Summer 'dull-drums': Cover crop planning and hauling corn

Manure hauling, cover crops next on our farm's agenda

Not for a shortage of things to do, but the last couple of weeks have generally lacked for excitement.

After a brutal two weeks of irrigation start up, irritators (no typo there) ran better the last week or 10 days. Each storm that rolled through this week seemed to have a different coverage map. It all seemed to even out with 1.25 to 1.5 inches this week. We hope to catch another 1 or 2 inches between now and Labor Day, then we should be able to call it done.

Related: Cover cropper Dave Brandt's ways to cut crop costs

We began hauling chicken litter three weeks ago. Today, after clearing two buildings of nearly 3,000 tons, we will be done. For now.

We are storing most of the product in the storage buildings that were built last year. As crops are harvested we will begin applying manure. It takes quite a bit extra work, but we feel the manure is more stable in the soil and provides many of the micronutrients that you can't afford to mix in to commercial fertilizers.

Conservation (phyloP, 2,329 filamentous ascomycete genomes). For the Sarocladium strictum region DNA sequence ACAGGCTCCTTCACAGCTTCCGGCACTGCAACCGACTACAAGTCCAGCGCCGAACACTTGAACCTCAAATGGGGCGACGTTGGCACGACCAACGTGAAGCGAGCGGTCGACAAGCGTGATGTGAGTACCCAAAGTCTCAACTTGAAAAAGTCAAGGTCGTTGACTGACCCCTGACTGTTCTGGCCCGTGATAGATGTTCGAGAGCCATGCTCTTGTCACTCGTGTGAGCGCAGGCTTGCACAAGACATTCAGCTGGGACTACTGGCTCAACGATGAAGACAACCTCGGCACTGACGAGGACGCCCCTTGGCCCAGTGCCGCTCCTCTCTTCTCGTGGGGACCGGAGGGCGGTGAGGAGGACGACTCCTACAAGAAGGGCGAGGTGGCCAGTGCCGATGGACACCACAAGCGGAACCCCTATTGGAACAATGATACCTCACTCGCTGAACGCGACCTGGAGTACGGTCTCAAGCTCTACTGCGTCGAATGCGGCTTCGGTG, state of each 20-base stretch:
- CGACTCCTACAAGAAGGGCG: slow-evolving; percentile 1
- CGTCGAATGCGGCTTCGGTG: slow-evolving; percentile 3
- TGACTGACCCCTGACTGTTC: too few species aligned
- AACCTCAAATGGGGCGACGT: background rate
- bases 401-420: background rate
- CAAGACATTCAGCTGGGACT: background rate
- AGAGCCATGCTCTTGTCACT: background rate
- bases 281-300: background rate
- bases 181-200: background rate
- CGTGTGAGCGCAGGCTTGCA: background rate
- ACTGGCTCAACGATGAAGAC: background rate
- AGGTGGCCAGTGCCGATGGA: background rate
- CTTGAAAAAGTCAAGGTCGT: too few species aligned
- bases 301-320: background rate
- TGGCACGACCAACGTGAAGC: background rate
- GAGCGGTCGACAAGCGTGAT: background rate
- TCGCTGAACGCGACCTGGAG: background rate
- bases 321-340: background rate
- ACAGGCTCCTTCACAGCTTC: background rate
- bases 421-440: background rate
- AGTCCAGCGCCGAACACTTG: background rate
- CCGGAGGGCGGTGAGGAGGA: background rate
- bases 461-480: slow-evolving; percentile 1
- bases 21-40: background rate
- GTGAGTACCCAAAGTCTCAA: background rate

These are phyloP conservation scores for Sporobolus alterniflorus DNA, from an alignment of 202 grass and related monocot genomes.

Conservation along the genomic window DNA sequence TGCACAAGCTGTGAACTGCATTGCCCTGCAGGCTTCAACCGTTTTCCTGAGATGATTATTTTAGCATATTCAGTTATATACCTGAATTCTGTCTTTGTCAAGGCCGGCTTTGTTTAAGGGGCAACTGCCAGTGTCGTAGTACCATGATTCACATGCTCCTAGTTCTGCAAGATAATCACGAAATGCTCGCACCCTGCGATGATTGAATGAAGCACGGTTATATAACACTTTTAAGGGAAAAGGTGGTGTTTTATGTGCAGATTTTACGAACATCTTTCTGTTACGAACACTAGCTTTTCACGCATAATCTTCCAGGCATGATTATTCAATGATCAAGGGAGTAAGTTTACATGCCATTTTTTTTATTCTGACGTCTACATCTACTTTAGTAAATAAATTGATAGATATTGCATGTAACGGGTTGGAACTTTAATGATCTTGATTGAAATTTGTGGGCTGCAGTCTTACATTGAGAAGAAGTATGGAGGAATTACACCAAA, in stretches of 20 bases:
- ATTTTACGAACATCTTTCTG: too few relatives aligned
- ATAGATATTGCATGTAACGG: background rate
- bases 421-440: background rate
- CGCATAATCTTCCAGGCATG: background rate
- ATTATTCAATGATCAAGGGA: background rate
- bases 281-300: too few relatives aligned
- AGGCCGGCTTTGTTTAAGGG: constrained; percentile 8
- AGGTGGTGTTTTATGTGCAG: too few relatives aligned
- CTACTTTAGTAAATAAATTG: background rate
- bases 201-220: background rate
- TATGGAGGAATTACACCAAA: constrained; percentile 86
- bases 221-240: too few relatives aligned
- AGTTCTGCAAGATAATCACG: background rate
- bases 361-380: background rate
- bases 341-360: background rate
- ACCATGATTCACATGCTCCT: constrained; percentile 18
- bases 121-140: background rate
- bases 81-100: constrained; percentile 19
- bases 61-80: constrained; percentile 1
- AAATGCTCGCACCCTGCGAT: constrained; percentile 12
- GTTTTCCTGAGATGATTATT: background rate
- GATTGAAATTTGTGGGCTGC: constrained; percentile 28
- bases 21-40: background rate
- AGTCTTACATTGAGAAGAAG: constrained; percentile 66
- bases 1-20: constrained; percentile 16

Cover crops trial
After four or five years on the sideline, I have decided to give cover crops another go on a trial basis. This time I have specified no rye grass. My experience with rye was not good. It's never easy to kill, even if you follow the tips to get a good kill.

I have also seen insect pressure from late-killed cover crops. The cover crop mix I decided on is oats, radish, and clover. The oats and radish will winter kill. It will take a simple 2,4-D, dicamba, or Sharpen product to kill the clover in the spring.

The fibrous root system of the oat will help aerate and provide channels through the soil profile. The radishes will fight compaction and leave cavities to absorb moisture. The clover will sequester nitrogen and hold it for next year's crop. With prospects for more rain this weekend, I hope the airplane will be able to get the fields seeded yet this week.

Related: 10 Tips for First-Time Cover Crop Success

The agenda for the rest of this week and next week is to haul corn. Strong basis levels enticed some sales from us a few weeks ago. Some corn is going to ethanol plants, while a shortage of non-GMO corn has us hauling to a feed mill.

The opinions of Kyle Stackhouse are not necessarily those of Farm Futures or the Penton Farm Progress Group.

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